In the last few weeks, we have been making legs, physical and virtual. We wanted to experiment with the ratios of the different leg sections to see which would yield the best results. We wanted the robot to make smaller steps, and therefore be more manoeverable, as the speed could still remain the same via the motors without having to take long steps.
As aforementioned, we wanted to experiment with the ratios of different parts. However it would be nice if this testing could be done virtually, without having to print out hundreds of different versions to try them out. We turned to Pymunk. The video below shows an early test, just to see if we could make a test bed using it. The results were positive – we could!
Here the animation has been expanded – a motor now drives two gears which connect to cranks and the beginning of a Klann linkage. The lack of actual legs can lead to interesting things happening, as we discovered to our amusement.
And here we have an example of such an amusing occurrence. We have legs now (good…), and everything is connected. All the parts are the correct size, but something doesn’t work… The answer is, that when using the default settings of Pymunk, it is very unstable and produces chaotic movement very quickly.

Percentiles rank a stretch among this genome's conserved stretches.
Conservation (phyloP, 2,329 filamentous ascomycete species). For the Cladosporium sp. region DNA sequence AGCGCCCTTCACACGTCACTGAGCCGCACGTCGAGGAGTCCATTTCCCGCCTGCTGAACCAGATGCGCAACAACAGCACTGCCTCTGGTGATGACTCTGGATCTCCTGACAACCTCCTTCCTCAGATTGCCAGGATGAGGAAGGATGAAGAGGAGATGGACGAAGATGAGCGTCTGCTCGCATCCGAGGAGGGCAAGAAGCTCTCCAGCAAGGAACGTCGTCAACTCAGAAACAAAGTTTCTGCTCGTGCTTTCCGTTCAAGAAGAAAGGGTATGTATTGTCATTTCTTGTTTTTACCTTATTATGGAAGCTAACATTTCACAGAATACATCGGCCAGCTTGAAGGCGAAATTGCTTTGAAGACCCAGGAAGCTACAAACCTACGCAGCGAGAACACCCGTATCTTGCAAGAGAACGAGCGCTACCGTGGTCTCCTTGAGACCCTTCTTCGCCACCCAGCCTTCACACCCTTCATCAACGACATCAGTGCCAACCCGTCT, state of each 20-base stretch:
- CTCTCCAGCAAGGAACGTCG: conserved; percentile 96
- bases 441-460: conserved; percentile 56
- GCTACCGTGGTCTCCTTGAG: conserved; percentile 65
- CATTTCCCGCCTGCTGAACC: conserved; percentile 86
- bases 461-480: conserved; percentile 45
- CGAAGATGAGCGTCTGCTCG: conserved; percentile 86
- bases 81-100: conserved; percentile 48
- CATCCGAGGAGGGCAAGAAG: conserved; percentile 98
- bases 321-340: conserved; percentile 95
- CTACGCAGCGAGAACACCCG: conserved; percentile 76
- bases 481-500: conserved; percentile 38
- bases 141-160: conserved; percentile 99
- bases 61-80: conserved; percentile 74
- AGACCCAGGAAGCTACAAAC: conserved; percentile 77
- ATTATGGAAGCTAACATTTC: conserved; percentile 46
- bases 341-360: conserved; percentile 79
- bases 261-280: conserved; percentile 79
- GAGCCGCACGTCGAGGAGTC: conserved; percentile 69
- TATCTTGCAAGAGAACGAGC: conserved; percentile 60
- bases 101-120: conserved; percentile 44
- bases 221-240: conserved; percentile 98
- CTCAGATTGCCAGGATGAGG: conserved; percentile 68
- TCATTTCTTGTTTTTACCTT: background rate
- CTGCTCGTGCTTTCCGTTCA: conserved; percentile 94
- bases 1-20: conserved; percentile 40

Increasing the number of iterations in each simulation step from the default 10 (“sufficient for most simple games”) to 1000 made a big improvement. But an even better solution is to run many (100) short simulation steps in each rendering cycle, as the Pymunk documentation suggests. This produces acceptable results. There is still something funny happening when hitting a wall, but we got what we needed: to be able to test the movement, speed and gait with various configurations using different sizes for the links and legs.
Here is another simulation, comparing three different configurations:
Bottom: original (2019) version
Middle: new version with smaller steps
Top: new version, but with longer legs
We used the above simulation to validate the new configuration that roughly halves the length of each step and keeps the body straight.
The idea is that by making small steps faster, we’ll get more precise control, especially when turning at low speeds.
The whole simulator is available in our GitLab repository. To try it out, all you need is Python 3 and
virtualenv, just run
make run-obstacles or
Another change is a complete redesign of the joints: instead of screws with lock nuts, we are using mini ball bearings (MR62ZZ) inside every joint.
This will hopefully lead to smoother movement, less wobble and no problems with having to manually adjust the tightness.
Printing and assembling everything for all eight legs took almost two full days.
Finally, the end result (the final legs will have better grip):
While the robot does have very little grip, and so is a little unwieldy, it performs a lot better, and can make much finer turns.